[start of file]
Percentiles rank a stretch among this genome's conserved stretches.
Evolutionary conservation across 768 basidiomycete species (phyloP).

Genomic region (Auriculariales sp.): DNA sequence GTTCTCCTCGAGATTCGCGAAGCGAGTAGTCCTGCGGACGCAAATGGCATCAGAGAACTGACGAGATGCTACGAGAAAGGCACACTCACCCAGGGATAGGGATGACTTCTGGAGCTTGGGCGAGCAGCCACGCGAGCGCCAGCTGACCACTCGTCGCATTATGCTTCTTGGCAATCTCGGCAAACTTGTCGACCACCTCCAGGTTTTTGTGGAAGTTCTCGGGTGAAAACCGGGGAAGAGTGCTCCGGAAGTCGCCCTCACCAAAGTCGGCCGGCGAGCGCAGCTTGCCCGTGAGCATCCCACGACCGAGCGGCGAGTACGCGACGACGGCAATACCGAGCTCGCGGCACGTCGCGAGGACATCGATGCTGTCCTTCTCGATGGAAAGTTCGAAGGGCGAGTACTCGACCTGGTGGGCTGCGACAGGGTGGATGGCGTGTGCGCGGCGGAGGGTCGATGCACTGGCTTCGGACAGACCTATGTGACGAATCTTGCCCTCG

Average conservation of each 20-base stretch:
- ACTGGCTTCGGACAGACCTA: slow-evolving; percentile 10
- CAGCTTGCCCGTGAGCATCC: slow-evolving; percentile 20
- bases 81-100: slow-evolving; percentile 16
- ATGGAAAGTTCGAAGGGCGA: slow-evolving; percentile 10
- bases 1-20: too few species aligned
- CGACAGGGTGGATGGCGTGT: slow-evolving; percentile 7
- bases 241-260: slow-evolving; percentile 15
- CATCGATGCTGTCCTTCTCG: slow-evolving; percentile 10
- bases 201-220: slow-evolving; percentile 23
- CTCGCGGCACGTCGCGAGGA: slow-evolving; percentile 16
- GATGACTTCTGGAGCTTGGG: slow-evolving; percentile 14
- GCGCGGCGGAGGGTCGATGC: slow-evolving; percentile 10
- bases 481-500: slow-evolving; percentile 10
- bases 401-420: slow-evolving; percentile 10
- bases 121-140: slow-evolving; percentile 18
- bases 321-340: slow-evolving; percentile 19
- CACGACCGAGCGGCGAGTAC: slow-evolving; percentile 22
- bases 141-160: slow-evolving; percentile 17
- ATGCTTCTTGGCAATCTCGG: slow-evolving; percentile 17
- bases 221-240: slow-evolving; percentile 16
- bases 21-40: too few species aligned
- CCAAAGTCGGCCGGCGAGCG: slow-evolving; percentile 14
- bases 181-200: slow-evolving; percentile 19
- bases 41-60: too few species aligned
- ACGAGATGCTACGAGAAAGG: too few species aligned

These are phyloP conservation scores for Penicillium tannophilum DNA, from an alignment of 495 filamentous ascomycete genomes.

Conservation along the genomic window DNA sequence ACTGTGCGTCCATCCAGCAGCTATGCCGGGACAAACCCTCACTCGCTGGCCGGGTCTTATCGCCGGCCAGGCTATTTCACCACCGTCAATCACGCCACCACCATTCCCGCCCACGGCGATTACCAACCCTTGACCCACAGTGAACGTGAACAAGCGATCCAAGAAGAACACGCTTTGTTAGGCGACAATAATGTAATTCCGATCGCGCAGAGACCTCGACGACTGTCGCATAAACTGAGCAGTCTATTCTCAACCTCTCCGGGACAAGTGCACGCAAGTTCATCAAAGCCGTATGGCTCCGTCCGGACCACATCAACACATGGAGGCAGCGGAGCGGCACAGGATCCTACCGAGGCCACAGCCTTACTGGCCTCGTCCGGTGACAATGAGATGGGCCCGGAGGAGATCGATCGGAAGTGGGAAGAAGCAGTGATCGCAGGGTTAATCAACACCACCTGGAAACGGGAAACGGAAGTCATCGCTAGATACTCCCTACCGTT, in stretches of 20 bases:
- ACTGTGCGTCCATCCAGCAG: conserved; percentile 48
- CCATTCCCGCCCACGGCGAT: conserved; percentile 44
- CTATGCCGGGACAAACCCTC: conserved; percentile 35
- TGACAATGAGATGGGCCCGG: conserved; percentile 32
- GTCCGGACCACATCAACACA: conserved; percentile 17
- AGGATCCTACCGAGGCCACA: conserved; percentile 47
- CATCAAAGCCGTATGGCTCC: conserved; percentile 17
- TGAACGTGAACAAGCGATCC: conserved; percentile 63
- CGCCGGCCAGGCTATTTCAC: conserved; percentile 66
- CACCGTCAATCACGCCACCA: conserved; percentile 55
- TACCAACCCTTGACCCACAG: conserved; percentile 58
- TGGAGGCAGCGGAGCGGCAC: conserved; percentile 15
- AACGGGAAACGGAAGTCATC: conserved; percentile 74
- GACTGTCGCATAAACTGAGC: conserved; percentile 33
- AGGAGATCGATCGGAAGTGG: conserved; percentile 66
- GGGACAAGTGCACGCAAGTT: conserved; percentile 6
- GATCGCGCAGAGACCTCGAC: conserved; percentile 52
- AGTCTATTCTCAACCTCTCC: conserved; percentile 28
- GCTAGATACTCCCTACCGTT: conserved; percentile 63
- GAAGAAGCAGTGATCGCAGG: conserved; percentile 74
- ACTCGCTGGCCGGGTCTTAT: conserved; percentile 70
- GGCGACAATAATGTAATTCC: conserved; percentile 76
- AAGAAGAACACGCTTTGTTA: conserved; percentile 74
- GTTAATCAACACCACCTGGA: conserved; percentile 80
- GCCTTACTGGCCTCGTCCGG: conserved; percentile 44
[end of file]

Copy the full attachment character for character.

Percentiles rank a stretch among this genome's conserved stretches.
Evolutionary conservation across 768 basidiomycete species (phyloP).

Genomic region (Auriculariales sp.): DNA sequence GTTCTCCTCGAGATTCGCGAAGCGAGTAGTCCTGCGGACGCAAATGGCATCAGAGAACTGACGAGATGCTACGAGAAAGGCACACTCACCCAGGGATAGGGATGACTTCTGGAGCTTGGGCGAGCAGCCACGCGAGCGCCAGCTGACCACTCGTCGCATTATGCTTCTTGGCAATCTCGGCAAACTTGTCGACCACCTCCAGGTTTTTGTGGAAGTTCTCGGGTGAAAACCGGGGAAGAGTGCTCCGGAAGTCGCCCTCACCAAAGTCGGCCGGCGAGCGCAGCTTGCCCGTGAGCATCCCACGACCGAGCGGCGAGTACGCGACGACGGCAATACCGAGCTCGCGGCACGTCGCGAGGACATCGATGCTGTCCTTCTCGATGGAAAGTTCGAAGGGCGAGTACTCGACCTGGTGGGCTGCGACAGGGTGGATGGCGTGTGCGCGGCGGAGGGTCGATGCACTGGCTTCGGACAGACCTATGTGACGAATCTTGCCCTCG

Average conservation of each 20-base stretch:
- ACTGGCTTCGGACAGACCTA: slow-evolving; percentile 10
- CAGCTTGCCCGTGAGCATCC: slow-evolving; percentile 20
- bases 81-100: slow-evolving; percentile 16
- ATGGAAAGTTCGAAGGGCGA: slow-evolving; percentile 10
- bases 1-20: too few species aligned
- CGACAGGGTGGATGGCGTGT: slow-evolving; percentile 7
- bases 241-260: slow-evolving; percentile 15
- CATCGATGCTGTCCTTCTCG: slow-evolving; percentile 10
- bases 201-220: slow-evolving; percentile 23
- CTCGCGGCACGTCGCGAGGA: slow-evolving; percentile 16
- GATGACTTCTGGAGCTTGGG: slow-evolving; percentile 14
- GCGCGGCGGAGGGTCGATGC: slow-evolving; percentile 10
- bases 481-500: slow-evolving; percentile 10
- bases 401-420: slow-evolving; percentile 10
- bases 121-140: slow-evolving; percentile 18
- bases 321-340: slow-evolving; percentile 19
- CACGACCGAGCGGCGAGTAC: slow-evolving; percentile 22
- bases 141-160: slow-evolving; percentile 17
- ATGCTTCTTGGCAATCTCGG: slow-evolving; percentile 17
- bases 221-240: slow-evolving; percentile 16
- bases 21-40: too few species aligned
- CCAAAGTCGGCCGGCGAGCG: slow-evolving; percentile 14
- bases 181-200: slow-evolving; percentile 19
- bases 41-60: too few species aligned
- ACGAGATGCTACGAGAAAGG: too few species aligned

These are phyloP conservation scores for Penicillium tannophilum DNA, from an alignment of 495 filamentous ascomycete genomes.

Conservation along the genomic window DNA sequence ACTGTGCGTCCATCCAGCAGCTATGCCGGGACAAACCCTCACTCGCTGGCCGGGTCTTATCGCCGGCCAGGCTATTTCACCACCGTCAATCACGCCACCACCATTCCCGCCCACGGCGATTACCAACCCTTGACCCACAGTGAACGTGAACAAGCGATCCAAGAAGAACACGCTTTGTTAGGCGACAATAATGTAATTCCGATCGCGCAGAGACCTCGACGACTGTCGCATAAACTGAGCAGTCTATTCTCAACCTCTCCGGGACAAGTGCACGCAAGTTCATCAAAGCCGTATGGCTCCGTCCGGACCACATCAACACATGGAGGCAGCGGAGCGGCACAGGATCCTACCGAGGCCACAGCCTTACTGGCCTCGTCCGGTGACAATGAGATGGGCCCGGAGGAGATCGATCGGAAGTGGGAAGAAGCAGTGATCGCAGGGTTAATCAACACCACCTGGAAACGGGAAACGGAAGTCATCGCTAGATACTCCCTACCGTT, in stretches of 20 bases:
- ACTGTGCGTCCATCCAGCAG: conserved; percentile 48
- CCATTCCCGCCCACGGCGAT: conserved; percentile 44
- CTATGCCGGGACAAACCCTC: conserved; percentile 35
- TGACAATGAGATGGGCCCGG: conserved; percentile 32
- GTCCGGACCACATCAACACA: conserved; percentile 17
- AGGATCCTACCGAGGCCACA: conserved; percentile 47
- CATCAAAGCCGTATGGCTCC: conserved; percentile 17
- TGAACGTGAACAAGCGATCC: conserved; percentile 63
- CGCCGGCCAGGCTATTTCAC: conserved; percentile 66
- CACCGTCAATCACGCCACCA: conserved; percentile 55
- TACCAACCCTTGACCCACAG: conserved; percentile 58
- TGGAGGCAGCGGAGCGGCAC: conserved; percentile 15
- AACGGGAAACGGAAGTCATC: conserved; percentile 74
- GACTGTCGCATAAACTGAGC: conserved; percentile 33
- AGGAGATCGATCGGAAGTGG: conserved; percentile 66
- GGGACAAGTGCACGCAAGTT: conserved; percentile 6
- GATCGCGCAGAGACCTCGAC: conserved; percentile 52
- AGTCTATTCTCAACCTCTCC: conserved; percentile 28
- GCTAGATACTCCCTACCGTT: conserved; percentile 63
- GAAGAAGCAGTGATCGCAGG: conserved; percentile 74
- ACTCGCTGGCCGGGTCTTAT: conserved; percentile 70
- GGCGACAATAATGTAATTCC: conserved; percentile 76
- AAGAAGAACACGCTTTGTTA: conserved; percentile 74
- GTTAATCAACACCACCTGGA: conserved; percentile 80
- GCCTTACTGGCCTCGTCCGG: conserved; percentile 44